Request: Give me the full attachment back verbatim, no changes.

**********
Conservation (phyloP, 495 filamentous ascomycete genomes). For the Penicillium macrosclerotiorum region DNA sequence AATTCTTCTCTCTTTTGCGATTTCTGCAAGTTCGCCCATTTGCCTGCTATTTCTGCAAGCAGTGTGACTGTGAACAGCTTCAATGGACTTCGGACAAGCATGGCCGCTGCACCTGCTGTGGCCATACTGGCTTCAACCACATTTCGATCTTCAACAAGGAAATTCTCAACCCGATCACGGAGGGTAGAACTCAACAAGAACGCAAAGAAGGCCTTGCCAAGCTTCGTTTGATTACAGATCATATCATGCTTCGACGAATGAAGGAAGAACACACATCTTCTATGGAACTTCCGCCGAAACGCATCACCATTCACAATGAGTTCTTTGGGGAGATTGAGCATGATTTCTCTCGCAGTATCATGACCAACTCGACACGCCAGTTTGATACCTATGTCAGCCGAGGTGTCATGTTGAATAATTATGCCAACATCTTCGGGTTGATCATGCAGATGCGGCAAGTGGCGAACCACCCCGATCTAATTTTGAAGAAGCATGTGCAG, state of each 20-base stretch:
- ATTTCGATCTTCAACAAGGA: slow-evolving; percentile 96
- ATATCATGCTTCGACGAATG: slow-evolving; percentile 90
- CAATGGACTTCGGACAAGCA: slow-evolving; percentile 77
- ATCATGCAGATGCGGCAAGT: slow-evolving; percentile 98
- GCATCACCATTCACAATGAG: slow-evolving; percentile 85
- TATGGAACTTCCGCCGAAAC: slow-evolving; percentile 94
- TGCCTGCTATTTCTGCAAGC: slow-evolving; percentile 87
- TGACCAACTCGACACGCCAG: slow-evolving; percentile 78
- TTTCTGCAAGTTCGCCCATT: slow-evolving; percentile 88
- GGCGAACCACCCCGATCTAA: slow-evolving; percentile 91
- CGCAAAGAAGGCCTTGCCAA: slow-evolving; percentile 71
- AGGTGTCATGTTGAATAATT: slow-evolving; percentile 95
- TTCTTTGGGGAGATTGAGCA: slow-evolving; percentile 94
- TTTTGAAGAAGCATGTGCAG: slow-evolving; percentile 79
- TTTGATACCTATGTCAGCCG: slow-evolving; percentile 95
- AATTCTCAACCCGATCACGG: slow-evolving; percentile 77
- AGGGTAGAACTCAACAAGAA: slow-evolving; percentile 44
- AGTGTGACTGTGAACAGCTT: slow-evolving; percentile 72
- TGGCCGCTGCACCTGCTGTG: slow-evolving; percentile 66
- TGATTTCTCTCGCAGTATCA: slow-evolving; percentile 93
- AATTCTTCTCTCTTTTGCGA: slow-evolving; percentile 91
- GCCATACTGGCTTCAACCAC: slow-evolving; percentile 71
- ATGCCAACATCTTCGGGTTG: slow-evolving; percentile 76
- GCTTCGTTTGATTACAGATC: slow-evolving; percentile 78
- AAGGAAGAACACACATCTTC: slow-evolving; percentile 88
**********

Conservation (phyloP, 495 filamentous ascomycete genomes). For the Penicillium macrosclerotiorum region DNA sequence AATTCTTCTCTCTTTTGCGATTTCTGCAAGTTCGCCCATTTGCCTGCTATTTCTGCAAGCAGTGTGACTGTGAACAGCTTCAATGGACTTCGGACAAGCATGGCCGCTGCACCTGCTGTGGCCATACTGGCTTCAACCACATTTCGATCTTCAACAAGGAAATTCTCAACCCGATCACGGAGGGTAGAACTCAACAAGAACGCAAAGAAGGCCTTGCCAAGCTTCGTTTGATTACAGATCATATCATGCTTCGACGAATGAAGGAAGAACACACATCTTCTATGGAACTTCCGCCGAAACGCATCACCATTCACAATGAGTTCTTTGGGGAGATTGAGCATGATTTCTCTCGCAGTATCATGACCAACTCGACACGCCAGTTTGATACCTATGTCAGCCGAGGTGTCATGTTGAATAATTATGCCAACATCTTCGGGTTGATCATGCAGATGCGGCAAGTGGCGAACCACCCCGATCTAATTTTGAAGAAGCATGTGCAG, state of each 20-base stretch:
- ATTTCGATCTTCAACAAGGA: slow-evolving; percentile 96
- ATATCATGCTTCGACGAATG: slow-evolving; percentile 90
- CAATGGACTTCGGACAAGCA: slow-evolving; percentile 77
- ATCATGCAGATGCGGCAAGT: slow-evolving; percentile 98
- GCATCACCATTCACAATGAG: slow-evolving; percentile 85
- TATGGAACTTCCGCCGAAAC: slow-evolving; percentile 94
- TGCCTGCTATTTCTGCAAGC: slow-evolving; percentile 87
- TGACCAACTCGACACGCCAG: slow-evolving; percentile 78
- TTTCTGCAAGTTCGCCCATT: slow-evolving; percentile 88
- GGCGAACCACCCCGATCTAA: slow-evolving; percentile 91
- CGCAAAGAAGGCCTTGCCAA: slow-evolving; percentile 71
- AGGTGTCATGTTGAATAATT: slow-evolving; percentile 95
- TTCTTTGGGGAGATTGAGCA: slow-evolving; percentile 94
- TTTTGAAGAAGCATGTGCAG: slow-evolving; percentile 79
- TTTGATACCTATGTCAGCCG: slow-evolving; percentile 95
- AATTCTCAACCCGATCACGG: slow-evolving; percentile 77
- AGGGTAGAACTCAACAAGAA: slow-evolving; percentile 44
- AGTGTGACTGTGAACAGCTT: slow-evolving; percentile 72
- TGGCCGCTGCACCTGCTGTG: slow-evolving; percentile 66
- TGATTTCTCTCGCAGTATCA: slow-evolving; percentile 93
- AATTCTTCTCTCTTTTGCGA: slow-evolving; percentile 91
- GCCATACTGGCTTCAACCAC: slow-evolving; percentile 71
- ATGCCAACATCTTCGGGTTG: slow-evolving; percentile 76
- GCTTCGTTTGATTACAGATC: slow-evolving; percentile 78
- AAGGAAGAACACACATCTTC: slow-evolving; percentile 88